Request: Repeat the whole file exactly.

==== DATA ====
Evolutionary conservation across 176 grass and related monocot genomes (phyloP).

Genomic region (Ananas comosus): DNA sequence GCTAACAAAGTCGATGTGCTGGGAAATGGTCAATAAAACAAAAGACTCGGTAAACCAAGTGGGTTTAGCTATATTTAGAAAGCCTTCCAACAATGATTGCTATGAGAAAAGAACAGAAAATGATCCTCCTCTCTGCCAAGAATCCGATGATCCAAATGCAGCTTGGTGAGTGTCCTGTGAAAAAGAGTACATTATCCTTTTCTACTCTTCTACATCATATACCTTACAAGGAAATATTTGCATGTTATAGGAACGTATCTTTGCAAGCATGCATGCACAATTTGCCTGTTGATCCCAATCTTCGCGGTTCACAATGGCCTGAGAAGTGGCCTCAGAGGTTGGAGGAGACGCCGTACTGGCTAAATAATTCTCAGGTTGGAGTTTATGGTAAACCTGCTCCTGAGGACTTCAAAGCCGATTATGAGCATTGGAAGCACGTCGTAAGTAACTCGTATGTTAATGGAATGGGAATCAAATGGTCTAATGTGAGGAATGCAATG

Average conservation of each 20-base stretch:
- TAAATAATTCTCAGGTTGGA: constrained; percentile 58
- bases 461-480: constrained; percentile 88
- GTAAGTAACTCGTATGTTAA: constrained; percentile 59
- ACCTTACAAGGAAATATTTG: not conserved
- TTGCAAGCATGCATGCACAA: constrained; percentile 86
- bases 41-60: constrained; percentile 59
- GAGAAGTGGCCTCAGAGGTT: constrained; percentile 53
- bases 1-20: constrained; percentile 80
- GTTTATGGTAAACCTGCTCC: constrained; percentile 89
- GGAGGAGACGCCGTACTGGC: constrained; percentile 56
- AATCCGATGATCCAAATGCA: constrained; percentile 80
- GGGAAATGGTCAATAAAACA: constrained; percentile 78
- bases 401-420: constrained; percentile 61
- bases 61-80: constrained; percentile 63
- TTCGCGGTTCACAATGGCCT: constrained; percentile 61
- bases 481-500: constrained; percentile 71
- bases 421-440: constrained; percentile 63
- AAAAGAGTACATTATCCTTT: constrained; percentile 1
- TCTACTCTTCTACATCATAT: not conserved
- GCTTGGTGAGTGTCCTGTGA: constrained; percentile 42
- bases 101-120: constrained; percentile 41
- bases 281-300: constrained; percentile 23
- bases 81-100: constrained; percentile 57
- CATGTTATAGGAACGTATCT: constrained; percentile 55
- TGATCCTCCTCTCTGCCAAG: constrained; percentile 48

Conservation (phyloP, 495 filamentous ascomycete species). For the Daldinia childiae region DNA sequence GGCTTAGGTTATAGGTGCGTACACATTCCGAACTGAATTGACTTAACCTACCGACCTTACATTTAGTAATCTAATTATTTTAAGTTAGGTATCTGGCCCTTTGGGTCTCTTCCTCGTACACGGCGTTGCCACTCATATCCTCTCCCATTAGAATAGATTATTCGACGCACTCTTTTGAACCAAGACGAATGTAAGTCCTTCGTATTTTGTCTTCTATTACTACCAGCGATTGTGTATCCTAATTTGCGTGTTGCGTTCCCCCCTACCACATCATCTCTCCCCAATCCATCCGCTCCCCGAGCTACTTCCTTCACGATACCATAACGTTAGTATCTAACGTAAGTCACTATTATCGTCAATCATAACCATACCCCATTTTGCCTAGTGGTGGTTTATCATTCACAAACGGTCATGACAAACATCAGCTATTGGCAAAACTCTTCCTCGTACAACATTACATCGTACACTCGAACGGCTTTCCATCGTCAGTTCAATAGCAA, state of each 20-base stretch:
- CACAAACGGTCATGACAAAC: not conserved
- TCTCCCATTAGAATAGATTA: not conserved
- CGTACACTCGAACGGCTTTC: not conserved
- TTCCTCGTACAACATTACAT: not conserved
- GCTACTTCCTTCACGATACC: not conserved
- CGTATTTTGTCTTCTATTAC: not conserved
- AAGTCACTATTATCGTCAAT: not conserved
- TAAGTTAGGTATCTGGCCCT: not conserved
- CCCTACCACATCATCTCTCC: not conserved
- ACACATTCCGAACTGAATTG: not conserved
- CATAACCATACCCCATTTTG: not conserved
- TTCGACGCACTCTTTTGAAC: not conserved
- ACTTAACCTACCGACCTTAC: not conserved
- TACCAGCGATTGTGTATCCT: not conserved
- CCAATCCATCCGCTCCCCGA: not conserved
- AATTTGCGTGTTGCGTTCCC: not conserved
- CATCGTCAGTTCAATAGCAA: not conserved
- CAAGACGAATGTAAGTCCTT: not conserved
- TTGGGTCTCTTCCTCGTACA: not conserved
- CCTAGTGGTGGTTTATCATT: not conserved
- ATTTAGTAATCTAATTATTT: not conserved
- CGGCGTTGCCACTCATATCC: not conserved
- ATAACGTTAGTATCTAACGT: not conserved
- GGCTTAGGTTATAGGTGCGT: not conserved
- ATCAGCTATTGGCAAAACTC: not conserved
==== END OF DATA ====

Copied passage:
Evolutionary conservation across 176 grass and related monocot genomes (phyloP).

Genomic region (Ananas comosus): DNA sequence GCTAACAAAGTCGATGTGCTGGGAAATGGTCAATAAAACAAAAGACTCGGTAAACCAAGTGGGTTTAGCTATATTTAGAAAGCCTTCCAACAATGATTGCTATGAGAAAAGAACAGAAAATGATCCTCCTCTCTGCCAAGAATCCGATGATCCAAATGCAGCTTGGTGAGTGTCCTGTGAAAAAGAGTACATTATCCTTTTCTACTCTTCTACATCATATACCTTACAAGGAAATATTTGCATGTTATAGGAACGTATCTTTGCAAGCATGCATGCACAATTTGCCTGTTGATCCCAATCTTCGCGGTTCACAATGGCCTGAGAAGTGGCCTCAGAGGTTGGAGGAGACGCCGTACTGGCTAAATAATTCTCAGGTTGGAGTTTATGGTAAACCTGCTCCTGAGGACTTCAAAGCCGATTATGAGCATTGGAAGCACGTCGTAAGTAACTCGTATGTTAATGGAATGGGAATCAAATGGTCTAATGTGAGGAATGCAATG

Average conservation of each 20-base stretch:
- TAAATAATTCTCAGGTTGGA: constrained; percentile 58
- bases 461-480: constrained; percentile 88
- GTAAGTAACTCGTATGTTAA: constrained; percentile 59
- ACCTTACAAGGAAATATTTG: not conserved
- TTGCAAGCATGCATGCACAA: constrained; percentile 86
- bases 41-60: constrained; percentile 59
- GAGAAGTGGCCTCAGAGGTT: constrained; percentile 53
- bases 1-20: constrained; percentile 80
- GTTTATGGTAAACCTGCTCC: constrained; percentile 89
- GGAGGAGACGCCGTACTGGC: constrained; percentile 56
- AATCCGATGATCCAAATGCA: constrained; percentile 80
- GGGAAATGGTCAATAAAACA: constrained; percentile 78
- bases 401-420: constrained; percentile 61
- bases 61-80: constrained; percentile 63
- TTCGCGGTTCACAATGGCCT: constrained; percentile 61
- bases 481-500: constrained; percentile 71
- bases 421-440: constrained; percentile 63
- AAAAGAGTACATTATCCTTT: constrained; percentile 1
- TCTACTCTTCTACATCATAT: not conserved
- GCTTGGTGAGTGTCCTGTGA: constrained; percentile 42
- bases 101-120: constrained; percentile 41
- bases 281-300: constrained; percentile 23
- bases 81-100: constrained; percentile 57
- CATGTTATAGGAACGTATCT: constrained; percentile 55
- TGATCCTCCTCTCTGCCAAG: constrained; percentile 48

Conservation (phyloP, 495 filamentous ascomycete species). For the Daldinia childiae region DNA sequence GGCTTAGGTTATAGGTGCGTACACATTCCGAACTGAATTGACTTAACCTACCGACCTTACATTTAGTAATCTAATTATTTTAAGTTAGGTATCTGGCCCTTTGGGTCTCTTCCTCGTACACGGCGTTGCCACTCATATCCTCTCCCATTAGAATAGATTATTCGACGCACTCTTTTGAACCAAGACGAATGTAAGTCCTTCGTATTTTGTCTTCTATTACTACCAGCGATTGTGTATCCTAATTTGCGTGTTGCGTTCCCCCCTACCACATCATCTCTCCCCAATCCATCCGCTCCCCGAGCTACTTCCTTCACGATACCATAACGTTAGTATCTAACGTAAGTCACTATTATCGTCAATCATAACCATACCCCATTTTGCCTAGTGGTGGTTTATCATTCACAAACGGTCATGACAAACATCAGCTATTGGCAAAACTCTTCCTCGTACAACATTACATCGTACACTCGAACGGCTTTCCATCGTCAGTTCAATAGCAA, state of each 20-base stretch:
- CACAAACGGTCATGACAAAC: not conserved
- TCTCCCATTAGAATAGATTA: not conserved
- CGTACACTCGAACGGCTTTC: not conserved
- TTCCTCGTACAACATTACAT: not conserved
- GCTACTTCCTTCACGATACC: not conserved
- CGTATTTTGTCTTCTATTAC: not conserved
- AAGTCACTATTATCGTCAAT: not conserved
- TAAGTTAGGTATCTGGCCCT: not conserved
- CCCTACCACATCATCTCTCC: not conserved
- ACACATTCCGAACTGAATTG: not conserved
- CATAACCATACCCCATTTTG: not conserved
- TTCGACGCACTCTTTTGAAC: not conserved
- ACTTAACCTACCGACCTTAC: not conserved
- TACCAGCGATTGTGTATCCT: not conserved
- CCAATCCATCCGCTCCCCGA: not conserved
- AATTTGCGTGTTGCGTTCCC: not conserved
- CATCGTCAGTTCAATAGCAA: not conserved
- CAAGACGAATGTAAGTCCTT: not conserved
- TTGGGTCTCTTCCTCGTACA: not conserved
- CCTAGTGGTGGTTTATCATT: not conserved
- ATTTAGTAATCTAATTATTT: not conserved
- CGGCGTTGCCACTCATATCC: not conserved
- ATAACGTTAGTATCTAACGT: not conserved
- GGCTTAGGTTATAGGTGCGT: not conserved
- ATCAGCTATTGGCAAAACTC: not conserved